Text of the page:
ADHD is a condition that as of the year 2010 is said to affect over 10 million children in the United States.
Yet in many ways it is one of the most mysterious health issues of modern times as experts in the field cannot find a cause or a cure, and can’t even agree on treatment for this condition.
ADHD has been defined as a behavioral, developmental, and mental disorder. This seeming inability to even classify ADHD only adds to the mystery surrounding this condition.
In fact, there isn’t even a test for ADHD, instead a diagnosis of the condition is based on observation of a given list of behaviors.
Ironically, almost all of the behaviors listed in this condition are common among all children so, in the final analysis the diagnosis comes down to the degree of if the child has all of these behavioral patterns.
Symptoms of ADHD
Symptoms of ADHD can include such things as inattention, difficulty in focusing on tasks, inability to sit still for long periods of time, irritability, impulsive behavior, and the list goes on.
Where ADHD was once only diagnosed in children between the ages of 6 and 12 it is now diagnosed in children as young as 4 and as old 18. Adults too are sometimes diagnosed with this condition.
At one time it was thought that as children matured they simply outgrew this disorder, however studies now show that around 70% of those diagnosed with ADHD as children continue to cope with the condition well into adulthood and throughout their lives.
However, this does leave about 30% of those diagnosed with ADHD as children seeing the condition simply disappear as they grow older and mature. No one seems to know why some people see an end to this condition and others don’t.
Causes of ADHD
While Scientists have yet to determine a cause of ADHD they do believe that genetics may play a role, as well as environmental factors such as the mother smoking, drinking, or taking other drugs during pregnancy.
Certain food additives and even a deficiency in certain nutrients such as Omega-3 fatty acids, zinc, and magnesium could be the cause. Some experts also feel that diet may exacerbate the symptoms of ADHD.
The only thing that is really known at this point is that the brains of children with ADHD look somewhat different then the brains of children who do have ADHD.
Research on finding a cause or causes is ongoing and scientists hope that finding the cause of ADHD may lead to better treatment options and perhaps prevention of this condition all together.
Diagnosis Of ADHD
To add to the mystery of ADHD, there is no medical or object test to determine if a child or adult has ADHD or not. Instead, diagnosis is made based on observation of the child by family members, teachers, day care providers, other adults and the child’s doctor.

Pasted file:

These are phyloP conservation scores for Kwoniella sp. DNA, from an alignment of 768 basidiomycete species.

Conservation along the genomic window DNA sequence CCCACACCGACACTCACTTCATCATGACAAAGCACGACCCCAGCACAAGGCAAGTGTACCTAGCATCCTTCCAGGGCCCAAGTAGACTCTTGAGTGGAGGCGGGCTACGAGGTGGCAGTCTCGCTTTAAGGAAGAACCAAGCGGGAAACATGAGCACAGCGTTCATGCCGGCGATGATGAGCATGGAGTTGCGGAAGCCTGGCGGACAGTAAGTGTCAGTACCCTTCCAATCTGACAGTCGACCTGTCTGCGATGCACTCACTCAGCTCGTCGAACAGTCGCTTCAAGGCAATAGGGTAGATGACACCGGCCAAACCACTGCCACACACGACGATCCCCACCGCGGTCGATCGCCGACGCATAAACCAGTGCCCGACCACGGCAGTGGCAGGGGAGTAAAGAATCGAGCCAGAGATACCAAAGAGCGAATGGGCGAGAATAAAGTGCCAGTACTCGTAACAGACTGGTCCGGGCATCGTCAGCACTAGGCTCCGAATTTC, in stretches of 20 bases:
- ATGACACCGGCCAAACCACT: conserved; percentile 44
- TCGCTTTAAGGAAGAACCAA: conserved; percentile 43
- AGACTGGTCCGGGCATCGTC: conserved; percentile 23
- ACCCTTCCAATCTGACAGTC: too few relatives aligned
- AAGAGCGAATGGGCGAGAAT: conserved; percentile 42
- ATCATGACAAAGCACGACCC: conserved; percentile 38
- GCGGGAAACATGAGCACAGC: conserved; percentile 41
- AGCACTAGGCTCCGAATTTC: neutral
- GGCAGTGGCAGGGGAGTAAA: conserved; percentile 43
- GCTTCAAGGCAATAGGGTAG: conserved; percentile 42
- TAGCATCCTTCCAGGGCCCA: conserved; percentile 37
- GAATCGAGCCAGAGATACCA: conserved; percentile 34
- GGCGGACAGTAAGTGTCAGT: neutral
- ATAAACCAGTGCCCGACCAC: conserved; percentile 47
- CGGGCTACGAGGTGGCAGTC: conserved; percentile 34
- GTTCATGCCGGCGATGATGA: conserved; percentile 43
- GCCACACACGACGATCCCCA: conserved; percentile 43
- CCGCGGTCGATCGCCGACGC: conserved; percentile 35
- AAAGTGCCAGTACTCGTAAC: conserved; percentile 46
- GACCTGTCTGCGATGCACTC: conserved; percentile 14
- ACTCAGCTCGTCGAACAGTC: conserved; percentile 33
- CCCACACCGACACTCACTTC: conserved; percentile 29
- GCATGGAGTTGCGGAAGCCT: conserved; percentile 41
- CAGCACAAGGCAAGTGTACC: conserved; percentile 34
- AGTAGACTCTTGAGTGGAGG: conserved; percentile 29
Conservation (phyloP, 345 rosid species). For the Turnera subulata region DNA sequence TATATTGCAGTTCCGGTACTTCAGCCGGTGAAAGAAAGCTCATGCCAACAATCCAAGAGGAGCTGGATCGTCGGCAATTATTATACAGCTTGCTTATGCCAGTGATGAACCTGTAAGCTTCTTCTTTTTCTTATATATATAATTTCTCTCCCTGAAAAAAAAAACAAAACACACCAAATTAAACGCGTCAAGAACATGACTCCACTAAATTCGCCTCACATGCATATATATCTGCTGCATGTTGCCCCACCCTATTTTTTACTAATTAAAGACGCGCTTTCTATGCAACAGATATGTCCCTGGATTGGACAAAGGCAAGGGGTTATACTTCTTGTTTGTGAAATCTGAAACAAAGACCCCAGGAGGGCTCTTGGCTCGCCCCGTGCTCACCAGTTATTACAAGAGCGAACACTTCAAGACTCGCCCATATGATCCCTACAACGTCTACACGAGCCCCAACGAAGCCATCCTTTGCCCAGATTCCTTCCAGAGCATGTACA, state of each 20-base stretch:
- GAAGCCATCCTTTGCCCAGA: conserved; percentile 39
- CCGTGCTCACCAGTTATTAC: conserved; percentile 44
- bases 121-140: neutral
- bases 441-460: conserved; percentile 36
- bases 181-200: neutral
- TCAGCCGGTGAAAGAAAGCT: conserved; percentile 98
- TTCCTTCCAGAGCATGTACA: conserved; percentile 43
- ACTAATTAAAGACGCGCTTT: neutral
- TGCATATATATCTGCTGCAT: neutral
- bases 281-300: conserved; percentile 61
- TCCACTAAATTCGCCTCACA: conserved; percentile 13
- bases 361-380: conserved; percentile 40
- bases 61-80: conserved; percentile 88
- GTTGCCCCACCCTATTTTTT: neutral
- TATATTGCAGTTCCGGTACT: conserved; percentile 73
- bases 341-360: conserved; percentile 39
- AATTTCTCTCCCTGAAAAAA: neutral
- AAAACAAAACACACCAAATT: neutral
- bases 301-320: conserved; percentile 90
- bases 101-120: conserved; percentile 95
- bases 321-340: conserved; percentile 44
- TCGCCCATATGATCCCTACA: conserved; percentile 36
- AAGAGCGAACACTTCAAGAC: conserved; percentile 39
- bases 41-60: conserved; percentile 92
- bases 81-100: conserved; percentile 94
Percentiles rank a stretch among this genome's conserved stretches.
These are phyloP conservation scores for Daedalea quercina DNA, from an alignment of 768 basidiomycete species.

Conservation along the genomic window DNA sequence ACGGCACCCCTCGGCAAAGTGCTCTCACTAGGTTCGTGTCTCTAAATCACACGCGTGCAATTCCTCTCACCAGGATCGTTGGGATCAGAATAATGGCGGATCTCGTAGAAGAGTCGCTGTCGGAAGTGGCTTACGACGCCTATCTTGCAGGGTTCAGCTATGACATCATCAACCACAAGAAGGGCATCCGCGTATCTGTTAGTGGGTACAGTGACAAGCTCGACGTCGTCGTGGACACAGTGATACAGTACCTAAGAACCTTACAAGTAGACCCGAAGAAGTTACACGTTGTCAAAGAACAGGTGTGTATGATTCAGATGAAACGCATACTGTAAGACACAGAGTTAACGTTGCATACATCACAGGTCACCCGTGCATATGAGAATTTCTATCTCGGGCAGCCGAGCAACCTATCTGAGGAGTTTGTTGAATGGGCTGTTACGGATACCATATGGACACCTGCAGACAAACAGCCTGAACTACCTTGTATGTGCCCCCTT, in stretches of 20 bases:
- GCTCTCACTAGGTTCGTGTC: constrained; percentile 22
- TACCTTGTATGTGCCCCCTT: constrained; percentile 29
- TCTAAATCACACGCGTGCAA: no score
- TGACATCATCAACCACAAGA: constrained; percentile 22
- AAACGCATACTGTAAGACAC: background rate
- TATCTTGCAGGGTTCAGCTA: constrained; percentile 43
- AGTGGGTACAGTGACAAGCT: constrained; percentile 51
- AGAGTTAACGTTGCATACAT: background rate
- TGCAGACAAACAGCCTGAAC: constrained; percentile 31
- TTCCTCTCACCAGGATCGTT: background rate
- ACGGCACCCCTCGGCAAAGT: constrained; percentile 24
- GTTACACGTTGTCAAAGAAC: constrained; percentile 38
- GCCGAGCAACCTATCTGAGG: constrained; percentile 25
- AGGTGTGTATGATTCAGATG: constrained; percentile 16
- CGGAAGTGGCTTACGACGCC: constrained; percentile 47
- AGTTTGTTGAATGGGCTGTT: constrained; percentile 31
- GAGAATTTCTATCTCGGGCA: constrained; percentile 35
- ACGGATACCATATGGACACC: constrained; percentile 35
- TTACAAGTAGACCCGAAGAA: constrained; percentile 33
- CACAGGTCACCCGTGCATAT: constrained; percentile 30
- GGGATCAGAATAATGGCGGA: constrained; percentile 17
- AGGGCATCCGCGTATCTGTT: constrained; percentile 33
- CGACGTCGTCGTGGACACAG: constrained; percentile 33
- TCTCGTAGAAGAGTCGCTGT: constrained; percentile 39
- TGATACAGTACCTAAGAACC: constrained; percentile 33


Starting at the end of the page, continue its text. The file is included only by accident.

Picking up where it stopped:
While physicians try to make a diagnosis of ADHD objectively much of the information on which is diagnosis is based is more subjective rather than objective.
This may mean that not all cases of diagnosed ADHD are correct, only confounding the problem and the mystery.
When it comes to treatment of ADHD, the standard treatment is prescription drugs. While these drugs do tend to mask the symptoms of the condition for many children, they offer no cure.
Because of this and other issues new treatment options are being tried and some are proving to be effective for many children.
Changes in diet, homeopathic remedies and supplements, behavior therapy, and many other alternative treatments are showing promise for some children and adults with add symptoms.
More and more experts and parents are opting for individualized treatment plans for their child with ADHD than ever before.
What Does This All Mean?
With so much mystery surrounding ADHD there continues to be those who find themselves wondering if ADHD is a real condition at all. However, for those who have this condition it is very real, and offers many challenges.
Not only do parents who have children with ADHD have to worry about whether their child’s condition was properly diagnosed, they also have to decide which treatment options to try and how to best help their child deal with this very real issue in his or her life.
Then they as well as the children who are afflicted with ADHD wonder if they will be one of the lucky 30% who seem to grow out of this condition or if they will be one of the 70% who will need to cope with ADHD all of their lives.
These are all questions that currently have no answers, but scientists are working hard to find some.